June 27, 2017

Library Services

Knight Foundation Issues Innovation Report, Grants

On March 30 the John S. and James L. Knight Foundation (KF) announced the award of nearly $1 million to support five innovative library projects. The Charlotte Mecklenburg Library (CML), NC; Massachusetts Institute of Technology (MIT), Cambridge, MA; Peer 2 Peer University, Chicago; Richland Library, Columbia, SC; and Southwest Harbor Public Library, ME, each received between $35,000 and $250,000 to help realize a range of creative concepts addressing the digital information needs of their communities. Simultaneously, KF released a report, “Developing Clarity: Innovating in Library Systems,” examining opportunities and challenges within the lifecycle of library innovation.

Disaster Recovery | Product Spotlight

The fire burned for days. Water—thousands of gallons of it—saturated the library’s materials, equipment, and interior. Smoke and water damage affected 250,000 bound volumes, two million pieces of micrographics, classified and confidential records, historical military documents, and a dedicated server room with more than 100 computer workstations. The Boeing 757 that had ripped through the Pentagon’s three outer rings on September 11, 2001, blasted open the doors to the Pentagon library sandwiched in the middle, the plane’s nose gear hitting the facility’s back wall. By the time staff were permitted to return, devastating moisture had taken over. Materials and equipment, personal belongings, catalog statistics, personnel files, and more were covered with mold and mildew.

ALA, PLA, and Cox Communications Partner for Digital Literacy

Cable and Internet service provider Cox Communications has teamed up with the American Library Association, the Public Library Association, and three pilot libraries to launch a new digital literacy website and more.

Finding and Filling Needs | 2017 LibraryAware Community Award

From books to bikes to banks, Mississippi Valley Library District steps up to address critical service gaps.

New Library Chapter of Awesome Foundation Accepting Grant Applications

The Innovation in Libraries chapter of The Awesome Foundation is currently accepting grant applications, with an April 15 deadline. Formed in 2009, The Awesome Foundation “is a global community advancing the interest of awesome in the universe, $1,000 at a time.” Autonomous chapters operate on a local level by raising funds from community trustees that are then given as microloans to projects in the arts, technology, community development, or other sectors, deemed “awesome” according to that chapter’s own guidelines.

Harvard Business Alumni Offer SFPL Pro Bono Consulting

While many public libraries could benefit from business counsel from a team of experts, professional consulting services are not always in the budget, even for larger systems. But recently San Francisco Public Library (SFPL) had the opportunity to do just that, after it was selected to receive pro bono consultation from a team of Harvard Business School alumni.

Peer Navigators Bring “Lived Experience” to DPL Social Work Team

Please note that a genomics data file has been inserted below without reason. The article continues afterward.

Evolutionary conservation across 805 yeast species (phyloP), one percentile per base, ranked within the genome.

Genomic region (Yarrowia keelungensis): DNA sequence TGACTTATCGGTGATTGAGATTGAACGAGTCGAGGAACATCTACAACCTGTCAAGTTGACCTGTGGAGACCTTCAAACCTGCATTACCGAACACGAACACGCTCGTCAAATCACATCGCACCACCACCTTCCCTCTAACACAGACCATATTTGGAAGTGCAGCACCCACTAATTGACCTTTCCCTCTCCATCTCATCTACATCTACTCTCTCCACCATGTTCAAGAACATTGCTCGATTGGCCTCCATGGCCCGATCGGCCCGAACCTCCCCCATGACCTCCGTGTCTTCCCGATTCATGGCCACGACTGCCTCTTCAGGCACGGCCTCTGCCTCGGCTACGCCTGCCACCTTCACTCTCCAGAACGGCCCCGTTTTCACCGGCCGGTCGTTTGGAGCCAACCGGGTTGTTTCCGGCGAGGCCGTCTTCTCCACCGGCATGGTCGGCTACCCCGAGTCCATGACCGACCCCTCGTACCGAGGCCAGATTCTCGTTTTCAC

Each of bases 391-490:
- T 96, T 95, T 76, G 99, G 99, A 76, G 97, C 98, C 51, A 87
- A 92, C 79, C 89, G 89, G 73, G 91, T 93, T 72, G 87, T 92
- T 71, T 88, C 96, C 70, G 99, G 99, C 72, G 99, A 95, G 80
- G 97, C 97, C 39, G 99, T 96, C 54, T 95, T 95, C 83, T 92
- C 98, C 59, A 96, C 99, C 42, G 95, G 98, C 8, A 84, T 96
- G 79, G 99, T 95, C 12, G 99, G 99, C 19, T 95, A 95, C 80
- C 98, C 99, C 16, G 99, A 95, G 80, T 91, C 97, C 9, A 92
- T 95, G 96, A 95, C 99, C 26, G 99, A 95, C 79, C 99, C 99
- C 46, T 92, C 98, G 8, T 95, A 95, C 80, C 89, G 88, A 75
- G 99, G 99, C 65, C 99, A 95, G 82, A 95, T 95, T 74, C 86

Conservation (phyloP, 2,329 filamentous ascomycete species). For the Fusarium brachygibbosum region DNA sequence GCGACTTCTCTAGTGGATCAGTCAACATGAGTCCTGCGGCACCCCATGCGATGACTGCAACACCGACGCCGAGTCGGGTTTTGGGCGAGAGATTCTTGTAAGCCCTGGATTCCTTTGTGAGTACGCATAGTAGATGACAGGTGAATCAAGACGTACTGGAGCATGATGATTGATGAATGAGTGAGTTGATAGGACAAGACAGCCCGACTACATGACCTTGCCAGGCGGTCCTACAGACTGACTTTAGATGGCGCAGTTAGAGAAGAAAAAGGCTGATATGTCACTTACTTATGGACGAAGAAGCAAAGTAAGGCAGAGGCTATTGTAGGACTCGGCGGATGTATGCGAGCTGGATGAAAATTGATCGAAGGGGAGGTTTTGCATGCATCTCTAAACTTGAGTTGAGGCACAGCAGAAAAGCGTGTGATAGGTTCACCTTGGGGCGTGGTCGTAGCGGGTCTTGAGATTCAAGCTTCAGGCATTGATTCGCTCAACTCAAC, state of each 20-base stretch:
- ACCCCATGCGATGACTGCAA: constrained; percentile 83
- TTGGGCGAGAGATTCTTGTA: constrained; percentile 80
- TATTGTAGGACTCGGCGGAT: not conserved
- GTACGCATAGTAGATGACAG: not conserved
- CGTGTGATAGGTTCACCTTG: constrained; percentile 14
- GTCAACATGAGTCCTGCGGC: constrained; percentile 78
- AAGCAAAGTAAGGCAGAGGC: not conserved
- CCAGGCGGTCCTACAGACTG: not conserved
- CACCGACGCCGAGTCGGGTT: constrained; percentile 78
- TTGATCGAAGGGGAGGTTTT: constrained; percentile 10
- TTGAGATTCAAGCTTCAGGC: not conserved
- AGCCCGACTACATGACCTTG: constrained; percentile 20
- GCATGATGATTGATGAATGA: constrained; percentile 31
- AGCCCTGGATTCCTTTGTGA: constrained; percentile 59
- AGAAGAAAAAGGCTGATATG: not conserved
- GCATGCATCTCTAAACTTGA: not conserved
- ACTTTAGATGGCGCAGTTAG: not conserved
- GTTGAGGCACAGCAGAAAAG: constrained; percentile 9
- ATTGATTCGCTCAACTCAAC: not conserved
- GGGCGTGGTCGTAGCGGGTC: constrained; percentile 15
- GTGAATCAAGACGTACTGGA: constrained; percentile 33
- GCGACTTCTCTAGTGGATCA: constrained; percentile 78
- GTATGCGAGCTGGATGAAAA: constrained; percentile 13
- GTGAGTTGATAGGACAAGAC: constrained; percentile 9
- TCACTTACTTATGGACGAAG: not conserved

Across the country, more and more library systems are embracing their role as de facto matchmakers between social services and the people who need to access them by hiring social workers as staff. Sometimes, though, people who need to interact with these organizations don’t want to find out about them from traditional social workers, but from people who have dealt with them as users. That’s where the Denver Public Library (DPL) Peer Navigators come in.

Paralibrarian of the Year 2017: Patricia Pacheco

Just two years after she immigrated to the United States from the Dominican Republic, Patricia ­Pacheco landed a library assistant position as the first bi­lingual staff member at the Sterling Branch of the Loudoun County Public Library system in Virginia. She had been a kindergarten teacher for nearly 20 years and had dealt with children of all ages in her home country. Early on in her time in the States, she volunteered part time in the Ashburn Library of Loudoun County. So when the Sterling branch announced that it sought a bilingual staff member, Pacheco applied and was hired. That was back in May 2015.

Librarians Mobilize Resources, Information, and Solidarity in Response to New Administration

The results of the 2016 presidential election caught many by surprise. With the election of Donald Trump as the 45th president of the United States, and his immediate remaking of American policy through executive orders, public and academic librarians began to mobilize. From book displays addressing resistance and inclusivity, to graphics proclaiming that all are welcome in the library, to topical LibGuides, to online groups organized by discipline or principles, library staff and supporters across the country joined forces with like thinkers to do what they do best: share information where it’s most needed.

Prisons & Publics | Outreach

Many public librarians serving local jails and prisons note an increase in positive behaviors tied to inmates obtaining library services while inside and a desire to seek library services for themselves and their families upon release.